Happily, this book pulls away a bit from the leering of its predecessor and settles into good natured (but not safe) adventure. Rap and Inos continue their various escapades, each with quite a lot of danger and pain along the way, but always with fair confidence that we’ll see them escape. The book’s main flaw is that there is so much adventure, to the extent that it’s a little hard to keep track of the protagonists’ wandering around the world of Pandemia, or of the forces arrayed against them. In this book, Duncan stops in at many of the regions named on the map – just enough give a taste of the region and its distinct race, but not enough to really explore anything.
The book is largely a return to form from the second book in the series, but also feels fairly directionless. Rap and his cohort are engaging and interesting to follow, so that half of the book largely works. Inos’ travails are less successful, largely because so very much of this world appears to put women in a subordinate position, which I found tiring. There are strong women and men in the book, but their gender roles and characteristics tend to be somewhat exaggerated, leaving them less interesting than they could be. The magic system continues to be largely interesting, though there are notable gaps – e.g., how mages go from enhanced intellect and ability to casting spells.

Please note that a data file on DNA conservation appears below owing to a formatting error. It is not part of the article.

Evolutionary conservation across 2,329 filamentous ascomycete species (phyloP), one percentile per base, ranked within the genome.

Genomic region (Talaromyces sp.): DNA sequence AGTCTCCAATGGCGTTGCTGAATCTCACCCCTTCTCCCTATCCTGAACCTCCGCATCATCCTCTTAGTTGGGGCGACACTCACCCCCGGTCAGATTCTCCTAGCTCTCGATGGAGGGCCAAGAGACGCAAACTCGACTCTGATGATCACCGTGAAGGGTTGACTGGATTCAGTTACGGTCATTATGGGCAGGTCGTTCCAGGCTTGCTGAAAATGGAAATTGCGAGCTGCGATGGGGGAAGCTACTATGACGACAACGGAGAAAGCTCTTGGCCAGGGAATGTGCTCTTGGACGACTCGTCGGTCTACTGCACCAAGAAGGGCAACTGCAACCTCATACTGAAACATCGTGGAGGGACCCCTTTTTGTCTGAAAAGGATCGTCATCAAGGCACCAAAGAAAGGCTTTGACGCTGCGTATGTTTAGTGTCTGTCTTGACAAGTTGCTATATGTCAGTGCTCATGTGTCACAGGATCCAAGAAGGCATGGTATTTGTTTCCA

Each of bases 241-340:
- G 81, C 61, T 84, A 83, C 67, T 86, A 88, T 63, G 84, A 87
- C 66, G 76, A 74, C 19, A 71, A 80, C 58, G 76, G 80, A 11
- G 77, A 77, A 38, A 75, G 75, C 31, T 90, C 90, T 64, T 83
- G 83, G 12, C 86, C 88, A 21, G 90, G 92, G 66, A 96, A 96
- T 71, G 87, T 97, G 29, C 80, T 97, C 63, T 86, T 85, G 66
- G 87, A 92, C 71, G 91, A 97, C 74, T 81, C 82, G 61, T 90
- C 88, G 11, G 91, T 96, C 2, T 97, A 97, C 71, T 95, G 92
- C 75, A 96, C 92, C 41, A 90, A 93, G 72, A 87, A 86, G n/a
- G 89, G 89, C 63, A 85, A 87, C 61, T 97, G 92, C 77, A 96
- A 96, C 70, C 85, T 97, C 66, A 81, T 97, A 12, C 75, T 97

A fun book, though it could have been stronger with more direction and less wandering. On the plus side, it ends in a substantial cliffhanger. I’m not generally a fan of these, but this one works well.